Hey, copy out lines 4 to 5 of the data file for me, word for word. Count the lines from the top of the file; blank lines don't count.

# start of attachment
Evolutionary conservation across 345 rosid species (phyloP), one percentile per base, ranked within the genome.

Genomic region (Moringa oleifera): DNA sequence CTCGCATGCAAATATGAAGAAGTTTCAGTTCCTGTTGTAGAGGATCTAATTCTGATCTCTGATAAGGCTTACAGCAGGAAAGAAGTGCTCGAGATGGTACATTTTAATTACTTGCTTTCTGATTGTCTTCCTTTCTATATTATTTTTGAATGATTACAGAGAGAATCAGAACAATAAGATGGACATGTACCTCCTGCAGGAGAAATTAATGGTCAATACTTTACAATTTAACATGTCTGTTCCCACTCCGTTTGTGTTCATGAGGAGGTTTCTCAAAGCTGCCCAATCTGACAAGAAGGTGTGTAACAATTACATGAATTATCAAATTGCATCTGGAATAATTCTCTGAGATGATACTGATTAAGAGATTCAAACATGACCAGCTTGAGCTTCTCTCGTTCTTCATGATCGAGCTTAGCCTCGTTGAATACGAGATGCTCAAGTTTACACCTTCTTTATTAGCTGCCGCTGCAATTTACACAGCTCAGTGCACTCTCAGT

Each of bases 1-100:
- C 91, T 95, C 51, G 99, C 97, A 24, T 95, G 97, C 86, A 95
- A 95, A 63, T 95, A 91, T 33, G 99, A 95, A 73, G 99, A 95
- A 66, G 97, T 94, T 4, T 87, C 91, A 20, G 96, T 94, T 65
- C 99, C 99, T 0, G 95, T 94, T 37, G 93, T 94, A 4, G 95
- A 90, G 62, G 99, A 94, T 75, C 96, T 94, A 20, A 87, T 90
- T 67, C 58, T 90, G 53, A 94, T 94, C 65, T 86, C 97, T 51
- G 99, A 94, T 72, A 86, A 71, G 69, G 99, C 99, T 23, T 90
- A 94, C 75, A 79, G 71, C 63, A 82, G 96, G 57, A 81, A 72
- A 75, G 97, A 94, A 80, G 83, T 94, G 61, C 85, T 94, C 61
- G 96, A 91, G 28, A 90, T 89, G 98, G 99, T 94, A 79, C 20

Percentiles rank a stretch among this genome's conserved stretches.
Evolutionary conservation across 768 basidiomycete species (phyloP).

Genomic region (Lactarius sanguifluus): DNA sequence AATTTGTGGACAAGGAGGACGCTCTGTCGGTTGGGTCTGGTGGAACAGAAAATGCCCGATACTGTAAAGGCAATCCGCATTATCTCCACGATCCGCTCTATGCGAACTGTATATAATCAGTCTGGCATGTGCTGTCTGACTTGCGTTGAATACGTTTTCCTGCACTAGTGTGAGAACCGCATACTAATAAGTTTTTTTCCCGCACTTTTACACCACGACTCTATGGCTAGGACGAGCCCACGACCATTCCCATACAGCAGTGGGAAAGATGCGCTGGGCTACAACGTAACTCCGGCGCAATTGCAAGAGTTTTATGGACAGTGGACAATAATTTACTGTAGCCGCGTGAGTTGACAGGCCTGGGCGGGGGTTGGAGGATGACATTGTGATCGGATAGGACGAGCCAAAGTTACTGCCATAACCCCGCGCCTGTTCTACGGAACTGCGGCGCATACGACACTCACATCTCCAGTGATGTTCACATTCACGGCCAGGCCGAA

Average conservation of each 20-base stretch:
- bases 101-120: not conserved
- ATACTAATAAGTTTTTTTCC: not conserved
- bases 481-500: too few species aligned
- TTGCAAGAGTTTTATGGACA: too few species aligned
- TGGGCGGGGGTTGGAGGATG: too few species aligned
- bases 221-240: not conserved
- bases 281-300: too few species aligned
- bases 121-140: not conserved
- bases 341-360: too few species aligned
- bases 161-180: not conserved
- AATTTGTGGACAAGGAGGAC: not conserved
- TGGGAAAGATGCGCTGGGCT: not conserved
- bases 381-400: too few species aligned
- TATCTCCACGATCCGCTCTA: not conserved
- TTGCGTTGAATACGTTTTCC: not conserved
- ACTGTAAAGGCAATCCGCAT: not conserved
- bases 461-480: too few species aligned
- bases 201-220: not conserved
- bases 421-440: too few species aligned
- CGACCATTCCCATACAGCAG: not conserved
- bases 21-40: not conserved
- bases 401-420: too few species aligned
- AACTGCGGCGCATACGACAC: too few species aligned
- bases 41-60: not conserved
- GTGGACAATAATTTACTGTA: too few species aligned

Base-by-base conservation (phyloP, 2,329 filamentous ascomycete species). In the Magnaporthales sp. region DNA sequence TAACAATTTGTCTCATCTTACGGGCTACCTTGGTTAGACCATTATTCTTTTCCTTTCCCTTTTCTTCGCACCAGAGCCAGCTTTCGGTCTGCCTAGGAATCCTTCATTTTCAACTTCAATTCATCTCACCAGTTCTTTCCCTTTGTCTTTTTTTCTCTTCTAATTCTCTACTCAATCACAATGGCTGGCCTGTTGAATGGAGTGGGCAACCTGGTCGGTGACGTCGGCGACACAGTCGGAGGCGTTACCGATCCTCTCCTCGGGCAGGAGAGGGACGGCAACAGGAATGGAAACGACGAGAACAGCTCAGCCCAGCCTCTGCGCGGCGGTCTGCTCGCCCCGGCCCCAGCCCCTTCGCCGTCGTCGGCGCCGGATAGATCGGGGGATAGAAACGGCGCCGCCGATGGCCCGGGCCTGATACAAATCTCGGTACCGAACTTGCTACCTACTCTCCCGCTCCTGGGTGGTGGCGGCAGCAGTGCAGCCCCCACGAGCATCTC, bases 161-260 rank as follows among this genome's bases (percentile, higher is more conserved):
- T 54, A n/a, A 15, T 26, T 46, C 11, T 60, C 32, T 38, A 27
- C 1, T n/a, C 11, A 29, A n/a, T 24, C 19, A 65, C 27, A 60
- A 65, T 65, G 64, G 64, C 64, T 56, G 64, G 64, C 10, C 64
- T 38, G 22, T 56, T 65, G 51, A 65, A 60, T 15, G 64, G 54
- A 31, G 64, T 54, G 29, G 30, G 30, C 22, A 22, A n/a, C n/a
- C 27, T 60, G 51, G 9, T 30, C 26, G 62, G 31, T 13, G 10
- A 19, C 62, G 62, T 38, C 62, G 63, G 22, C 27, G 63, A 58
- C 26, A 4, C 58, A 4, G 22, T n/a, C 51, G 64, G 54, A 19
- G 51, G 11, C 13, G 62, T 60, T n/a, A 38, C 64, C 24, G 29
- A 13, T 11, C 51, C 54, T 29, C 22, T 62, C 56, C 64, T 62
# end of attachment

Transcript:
- C 91, T 95, C 51, G 99, C 97, A 24, T 95, G 97, C 86, A 95
- A 95, A 63, T 95, A 91, T 33, G 99, A 95, A 73, G 99, A 95